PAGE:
We saw the town, met with the people, then headed back to Guantanamo. The next morning, Tony took me to Santiago, the second largest city in Cuba, then we made our way back to Holguin. I flew out on Friday and headed back to another world. On Saturday, we were serving a funeral meal at church, with mounds of brisket and all the trimming. I couldn’t help but reflect on the contrast with what I’d lived the previous days.

Church leader shows us his damaged home

Church leader shows us his damaged home

Pray for the church in Cuba. Pray for the suffering in Punta de Maisí. Pray for godly men like Tony Fernández who are continually serving in difficult situations with neither fanfare nor fame to accompany them.


Family Tony gave aide to

Family Tony gave aide to

Tony brought baby clothes for infant born right before hurricane

Tony brought baby clothes for infant born right before hurricane

Family that Tony brought aide to

Family that Tony brought aide to

Contributing to the conversion process

baptismWhile doing research for the book A History of Churches of Christ in Cuba, I ran across an article written in the 1950s that had addresses for the church in Cuba. I sent the list to Tony Fernández, my co-author and Herald of Truth representative in Cuba, to see if it might prove useful.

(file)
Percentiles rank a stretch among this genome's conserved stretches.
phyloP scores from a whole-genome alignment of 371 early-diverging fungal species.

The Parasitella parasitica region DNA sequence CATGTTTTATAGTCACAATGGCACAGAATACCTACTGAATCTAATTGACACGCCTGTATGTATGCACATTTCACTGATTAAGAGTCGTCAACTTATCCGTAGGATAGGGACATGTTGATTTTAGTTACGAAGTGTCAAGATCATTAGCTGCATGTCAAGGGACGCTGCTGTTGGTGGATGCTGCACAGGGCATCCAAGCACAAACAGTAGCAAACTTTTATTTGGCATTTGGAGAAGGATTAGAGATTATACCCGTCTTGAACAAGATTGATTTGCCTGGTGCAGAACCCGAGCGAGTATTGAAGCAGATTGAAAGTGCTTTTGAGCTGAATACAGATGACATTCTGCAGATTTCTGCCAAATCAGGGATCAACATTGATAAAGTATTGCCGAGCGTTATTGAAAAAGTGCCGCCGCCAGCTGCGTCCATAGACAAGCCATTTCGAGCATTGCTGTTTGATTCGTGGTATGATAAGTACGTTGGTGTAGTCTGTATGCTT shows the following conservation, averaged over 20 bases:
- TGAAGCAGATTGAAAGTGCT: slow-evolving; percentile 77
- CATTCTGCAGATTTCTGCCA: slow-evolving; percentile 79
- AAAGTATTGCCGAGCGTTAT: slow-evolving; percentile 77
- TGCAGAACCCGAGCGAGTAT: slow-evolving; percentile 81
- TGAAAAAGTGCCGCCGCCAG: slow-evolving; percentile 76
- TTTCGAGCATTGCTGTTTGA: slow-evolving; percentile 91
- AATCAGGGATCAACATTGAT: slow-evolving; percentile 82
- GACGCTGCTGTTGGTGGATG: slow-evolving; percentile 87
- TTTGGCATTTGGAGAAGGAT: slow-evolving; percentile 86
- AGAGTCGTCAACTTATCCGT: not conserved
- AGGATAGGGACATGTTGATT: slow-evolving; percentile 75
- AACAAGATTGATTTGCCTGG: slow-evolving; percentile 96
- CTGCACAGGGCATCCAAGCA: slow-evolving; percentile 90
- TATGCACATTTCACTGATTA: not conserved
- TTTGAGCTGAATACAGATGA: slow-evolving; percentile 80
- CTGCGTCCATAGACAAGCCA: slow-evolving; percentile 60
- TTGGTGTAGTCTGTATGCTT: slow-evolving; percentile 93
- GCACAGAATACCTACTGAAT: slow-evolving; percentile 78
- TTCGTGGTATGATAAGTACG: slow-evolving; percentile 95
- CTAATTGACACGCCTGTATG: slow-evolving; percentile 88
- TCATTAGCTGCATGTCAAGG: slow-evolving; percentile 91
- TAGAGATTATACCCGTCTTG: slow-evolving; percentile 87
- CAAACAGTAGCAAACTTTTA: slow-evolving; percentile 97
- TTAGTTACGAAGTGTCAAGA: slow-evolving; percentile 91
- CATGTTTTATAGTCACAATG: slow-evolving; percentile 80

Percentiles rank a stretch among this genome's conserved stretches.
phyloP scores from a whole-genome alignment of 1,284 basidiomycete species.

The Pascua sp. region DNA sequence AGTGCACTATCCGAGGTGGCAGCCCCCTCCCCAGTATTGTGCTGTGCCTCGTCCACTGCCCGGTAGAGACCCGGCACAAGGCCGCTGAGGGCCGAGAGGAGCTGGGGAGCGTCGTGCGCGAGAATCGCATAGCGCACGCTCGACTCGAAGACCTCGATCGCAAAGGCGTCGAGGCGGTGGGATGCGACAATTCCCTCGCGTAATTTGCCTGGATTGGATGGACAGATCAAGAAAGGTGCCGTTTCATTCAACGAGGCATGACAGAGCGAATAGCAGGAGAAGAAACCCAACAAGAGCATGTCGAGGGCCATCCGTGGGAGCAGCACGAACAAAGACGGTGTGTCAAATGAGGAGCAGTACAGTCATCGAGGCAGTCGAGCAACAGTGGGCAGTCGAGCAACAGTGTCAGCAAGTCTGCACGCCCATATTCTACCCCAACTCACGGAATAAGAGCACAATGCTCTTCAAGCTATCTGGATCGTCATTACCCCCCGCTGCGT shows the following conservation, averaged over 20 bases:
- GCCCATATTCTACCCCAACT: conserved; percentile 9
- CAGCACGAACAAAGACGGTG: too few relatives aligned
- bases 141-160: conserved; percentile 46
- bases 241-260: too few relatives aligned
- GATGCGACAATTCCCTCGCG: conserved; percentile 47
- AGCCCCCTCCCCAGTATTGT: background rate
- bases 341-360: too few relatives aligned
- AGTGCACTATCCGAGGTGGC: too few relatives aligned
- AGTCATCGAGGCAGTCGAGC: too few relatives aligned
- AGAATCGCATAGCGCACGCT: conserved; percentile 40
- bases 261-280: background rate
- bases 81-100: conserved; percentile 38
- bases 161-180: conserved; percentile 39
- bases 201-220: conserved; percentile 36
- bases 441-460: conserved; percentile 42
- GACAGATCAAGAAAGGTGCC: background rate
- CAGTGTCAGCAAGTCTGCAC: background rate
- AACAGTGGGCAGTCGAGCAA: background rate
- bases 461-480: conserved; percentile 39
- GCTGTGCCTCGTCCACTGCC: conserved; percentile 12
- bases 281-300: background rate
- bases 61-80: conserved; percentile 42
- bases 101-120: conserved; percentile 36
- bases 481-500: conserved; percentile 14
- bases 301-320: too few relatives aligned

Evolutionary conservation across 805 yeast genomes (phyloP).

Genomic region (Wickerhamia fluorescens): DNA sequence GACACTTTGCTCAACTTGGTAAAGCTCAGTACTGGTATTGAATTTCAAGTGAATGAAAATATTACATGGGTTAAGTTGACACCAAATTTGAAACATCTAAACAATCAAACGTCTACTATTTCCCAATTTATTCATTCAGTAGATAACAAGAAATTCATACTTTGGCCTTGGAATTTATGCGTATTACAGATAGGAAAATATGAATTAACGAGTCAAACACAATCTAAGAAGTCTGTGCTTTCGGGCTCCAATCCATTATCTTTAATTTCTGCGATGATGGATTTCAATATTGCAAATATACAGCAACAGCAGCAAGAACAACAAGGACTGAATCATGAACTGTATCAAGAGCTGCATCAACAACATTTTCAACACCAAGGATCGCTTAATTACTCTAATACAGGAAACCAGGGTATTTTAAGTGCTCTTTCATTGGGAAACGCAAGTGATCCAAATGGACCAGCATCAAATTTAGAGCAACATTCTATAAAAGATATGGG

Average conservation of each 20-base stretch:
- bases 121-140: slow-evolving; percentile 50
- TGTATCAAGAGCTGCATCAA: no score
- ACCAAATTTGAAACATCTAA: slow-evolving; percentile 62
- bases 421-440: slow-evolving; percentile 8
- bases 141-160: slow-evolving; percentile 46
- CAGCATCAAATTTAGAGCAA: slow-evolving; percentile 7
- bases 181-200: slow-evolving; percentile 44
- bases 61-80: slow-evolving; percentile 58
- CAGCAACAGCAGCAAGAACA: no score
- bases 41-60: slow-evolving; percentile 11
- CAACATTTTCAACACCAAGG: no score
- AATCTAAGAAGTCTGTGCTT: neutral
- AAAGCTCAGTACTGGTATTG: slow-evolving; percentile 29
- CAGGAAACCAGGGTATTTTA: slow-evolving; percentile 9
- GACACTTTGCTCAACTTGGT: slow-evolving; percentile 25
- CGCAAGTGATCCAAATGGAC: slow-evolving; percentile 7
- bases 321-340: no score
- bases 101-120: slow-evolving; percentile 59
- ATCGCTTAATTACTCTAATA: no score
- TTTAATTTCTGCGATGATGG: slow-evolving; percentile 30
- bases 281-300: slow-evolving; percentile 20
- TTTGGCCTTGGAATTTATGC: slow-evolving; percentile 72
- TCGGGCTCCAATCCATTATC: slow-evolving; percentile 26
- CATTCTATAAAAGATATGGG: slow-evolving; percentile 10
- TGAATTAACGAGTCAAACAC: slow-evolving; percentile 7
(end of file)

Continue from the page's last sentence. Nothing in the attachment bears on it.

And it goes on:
Tony noticed one of the addresses was for a church in Agramonte, a town where there was no longer a Church of Christ. Tony traveled to Agramonte and went to that address. The property owner was suspicious at first, thinking that Tony was wanting to lay claim to the house. When he realized that Tony was merely seeking former church members, the owner directed Tony to several of them.

If you know Tony Fernández at all, you’ll not be surprised to learn that there was soon a growing, active congregation in Agramonte.

When we were in Matanzas several weeks ago, a man was baptized. His wife had been baptized in Agramonte 60 years before. It was a wonderful continuation to the story.

In Church Inside Out, I talk about all the different ways you can contribute to someone’s coming to Christ, noting that conversion is a process, not an event. Last month I saw that even library research can play a small part in reaching someone who needs God.